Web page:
...how many doors you knoched on in the last two years, How many phone calles did you make, how much money did you give? Etc. Etc

    We Glory in war, in the shedding of human blood. What fools we are.

    by delver rootnose on Sat Dec 19, 2009 at 06:45:25 PM PST

  •  I don't consider (3+ / 0-)
    Recommended by:
    moiv, NancyK, DaveVentura

    the DOJ brief comparing queer marriage to incest and pedophilia a 'slight' sign of trouble.

    I don't consider Obama choosing Rick Warren to speak at his the inaguaration 'slight'.

    I don't consider the Obama administration always waiting until Friday afternoons after everyone has gone home to release any gay-related news as 'slight', especially when that gay news is always the opposite of where a fierce advocate should be.

    I don't consider Obama 'congratulating' Lieberman or having his people attacking Dean as slight.

    Obama declaring the decision in Copenhagen as a 'victory' while many other (non-US sources) are calling it a travesty and a triumph of low expectations wasn't the first sign of trouble either and neither was the Dems tossing women's bodily autonomy under the bus - again.

    I don't consider queer rights or women's rights or climate change or banking reform or health care to be 'minor' issues, but Obama apparently does.

    The signs have been there since the beginning, but they are finally reaching such a weight that our backs are breaking under the pile of crap, bullshit and broken promises.

    You should be pleading with the President. He's the one with the power to change all this. We're just the 'left of the left', whiny bloggers who should just shut up and leave the politics to the grown-ups.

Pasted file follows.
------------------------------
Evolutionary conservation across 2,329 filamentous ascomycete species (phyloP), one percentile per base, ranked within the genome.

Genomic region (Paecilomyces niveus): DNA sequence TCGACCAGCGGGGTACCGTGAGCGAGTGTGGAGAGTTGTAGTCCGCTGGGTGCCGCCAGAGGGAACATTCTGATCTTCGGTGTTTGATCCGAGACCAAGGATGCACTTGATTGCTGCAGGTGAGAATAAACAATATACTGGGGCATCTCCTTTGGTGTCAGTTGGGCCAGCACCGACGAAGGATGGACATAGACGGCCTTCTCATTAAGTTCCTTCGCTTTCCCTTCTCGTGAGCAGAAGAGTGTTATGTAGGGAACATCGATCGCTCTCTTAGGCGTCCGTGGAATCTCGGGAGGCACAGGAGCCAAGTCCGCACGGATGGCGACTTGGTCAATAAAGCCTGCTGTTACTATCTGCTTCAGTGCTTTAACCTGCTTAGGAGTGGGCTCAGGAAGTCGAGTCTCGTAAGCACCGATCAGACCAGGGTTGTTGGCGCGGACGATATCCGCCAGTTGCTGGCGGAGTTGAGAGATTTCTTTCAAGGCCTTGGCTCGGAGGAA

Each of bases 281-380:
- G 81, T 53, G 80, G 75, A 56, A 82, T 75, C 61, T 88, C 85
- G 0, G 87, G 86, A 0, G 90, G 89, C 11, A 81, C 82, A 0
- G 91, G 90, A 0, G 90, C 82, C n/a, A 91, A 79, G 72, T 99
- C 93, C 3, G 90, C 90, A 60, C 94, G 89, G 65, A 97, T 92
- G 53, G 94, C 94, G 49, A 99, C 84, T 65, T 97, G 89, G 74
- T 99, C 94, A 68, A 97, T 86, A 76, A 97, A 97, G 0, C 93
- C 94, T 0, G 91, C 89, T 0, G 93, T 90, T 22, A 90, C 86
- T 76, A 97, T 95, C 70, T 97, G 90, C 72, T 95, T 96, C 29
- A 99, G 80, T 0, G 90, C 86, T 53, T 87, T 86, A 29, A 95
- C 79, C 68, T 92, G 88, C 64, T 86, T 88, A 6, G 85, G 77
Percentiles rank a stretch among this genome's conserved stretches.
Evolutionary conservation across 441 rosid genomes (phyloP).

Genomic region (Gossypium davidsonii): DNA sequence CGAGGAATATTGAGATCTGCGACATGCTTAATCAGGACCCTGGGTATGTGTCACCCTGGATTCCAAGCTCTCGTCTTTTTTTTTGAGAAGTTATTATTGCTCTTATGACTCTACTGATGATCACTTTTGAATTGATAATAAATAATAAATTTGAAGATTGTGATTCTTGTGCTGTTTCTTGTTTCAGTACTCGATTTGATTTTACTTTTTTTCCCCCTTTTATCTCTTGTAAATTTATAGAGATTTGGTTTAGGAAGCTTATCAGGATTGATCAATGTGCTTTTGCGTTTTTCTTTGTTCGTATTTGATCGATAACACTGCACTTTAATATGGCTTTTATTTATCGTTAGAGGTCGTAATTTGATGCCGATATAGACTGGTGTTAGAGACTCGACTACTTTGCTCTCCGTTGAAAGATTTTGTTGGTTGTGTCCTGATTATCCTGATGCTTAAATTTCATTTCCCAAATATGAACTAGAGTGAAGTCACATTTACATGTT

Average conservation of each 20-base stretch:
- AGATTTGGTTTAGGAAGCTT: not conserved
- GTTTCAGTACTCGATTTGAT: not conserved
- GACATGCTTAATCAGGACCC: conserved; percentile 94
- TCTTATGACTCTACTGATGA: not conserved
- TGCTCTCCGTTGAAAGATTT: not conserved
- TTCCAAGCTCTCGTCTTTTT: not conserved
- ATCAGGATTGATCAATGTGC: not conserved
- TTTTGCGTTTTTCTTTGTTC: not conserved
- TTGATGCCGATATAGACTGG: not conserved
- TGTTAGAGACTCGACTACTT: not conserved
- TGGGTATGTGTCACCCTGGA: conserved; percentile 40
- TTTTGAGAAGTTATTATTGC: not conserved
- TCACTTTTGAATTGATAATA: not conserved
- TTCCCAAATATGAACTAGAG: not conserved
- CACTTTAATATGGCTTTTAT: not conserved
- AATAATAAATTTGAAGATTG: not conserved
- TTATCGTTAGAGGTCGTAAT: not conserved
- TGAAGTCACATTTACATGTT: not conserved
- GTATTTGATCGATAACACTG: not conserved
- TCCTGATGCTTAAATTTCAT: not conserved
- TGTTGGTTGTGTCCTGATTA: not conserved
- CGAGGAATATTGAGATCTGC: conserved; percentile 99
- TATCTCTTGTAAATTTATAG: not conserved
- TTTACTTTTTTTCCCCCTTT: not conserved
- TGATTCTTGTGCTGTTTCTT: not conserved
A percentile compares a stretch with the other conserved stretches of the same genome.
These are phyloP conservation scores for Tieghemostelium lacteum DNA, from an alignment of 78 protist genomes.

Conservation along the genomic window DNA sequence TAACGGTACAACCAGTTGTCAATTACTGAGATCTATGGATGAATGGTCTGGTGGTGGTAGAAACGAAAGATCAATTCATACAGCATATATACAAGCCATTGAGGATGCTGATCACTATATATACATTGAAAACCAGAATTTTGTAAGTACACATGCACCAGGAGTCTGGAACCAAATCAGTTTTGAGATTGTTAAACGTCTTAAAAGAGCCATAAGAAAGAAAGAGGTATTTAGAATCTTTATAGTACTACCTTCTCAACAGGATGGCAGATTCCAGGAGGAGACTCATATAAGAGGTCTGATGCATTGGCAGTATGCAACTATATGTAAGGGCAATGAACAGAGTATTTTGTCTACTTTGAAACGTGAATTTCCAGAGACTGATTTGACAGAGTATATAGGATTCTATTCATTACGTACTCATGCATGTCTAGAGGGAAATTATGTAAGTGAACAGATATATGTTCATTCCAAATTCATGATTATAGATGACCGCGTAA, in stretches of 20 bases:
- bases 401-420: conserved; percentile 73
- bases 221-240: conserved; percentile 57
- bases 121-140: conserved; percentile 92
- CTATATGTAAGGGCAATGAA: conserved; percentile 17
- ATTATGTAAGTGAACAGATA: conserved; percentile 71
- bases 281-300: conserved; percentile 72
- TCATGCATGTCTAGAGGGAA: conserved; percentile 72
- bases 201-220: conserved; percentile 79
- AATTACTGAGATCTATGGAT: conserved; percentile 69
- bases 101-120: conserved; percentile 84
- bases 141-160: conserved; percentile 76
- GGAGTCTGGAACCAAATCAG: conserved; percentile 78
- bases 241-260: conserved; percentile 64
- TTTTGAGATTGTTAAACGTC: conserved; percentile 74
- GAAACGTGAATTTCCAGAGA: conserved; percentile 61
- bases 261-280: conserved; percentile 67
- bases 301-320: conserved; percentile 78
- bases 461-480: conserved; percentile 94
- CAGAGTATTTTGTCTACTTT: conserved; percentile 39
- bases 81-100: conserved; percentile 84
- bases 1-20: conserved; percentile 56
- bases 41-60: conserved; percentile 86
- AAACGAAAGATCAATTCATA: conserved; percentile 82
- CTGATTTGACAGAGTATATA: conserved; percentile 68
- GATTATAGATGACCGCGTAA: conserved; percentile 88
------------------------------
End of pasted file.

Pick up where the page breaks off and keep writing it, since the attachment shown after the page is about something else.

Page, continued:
•  Reading so many of your (0+ / 0-)

    diary's comments I can see what you are talking about. Feel better because of some of them though. Trolls and dipshits aren't the people we have to worry about.

  •  Do you think opposition to (1+ / 0-)
    Recommended by:
    DaveVentura

    abortion restrictions (and the other crap is this bill) is just "making a point"?  

    There are valid reasons for those that oppose this bill.  There are valid reasons for being angry at Obama for his dishonesty throughout this entire process.

    To suggest that those who are disgusted with this bill want Obama to fail is ridiculous.  They are disgusted because of what's (and what's not) in the current bill - and how Obama played us all.

    Sure, Obama has time to improve this and follow through on other promises to the base - and the groups that oppose this bill would welcome that.  But for now, with THIS specific bill, many folks are livid at our President, and justifiably so.

    Obama was for the middle class before he was against it.

    by nandssmith on Sat Dec 19, 2009 at 08:04:48 PM PST

  •  Haven't we beaten this topic to death yet? (0+ / 0-)

    "There -- it's -- you know, one of the hardest parts of my job is to connect Iraq to the war on terror." --GWB

    by denise b on Sat Dec 19, 2009 at 08:05:35 PM PST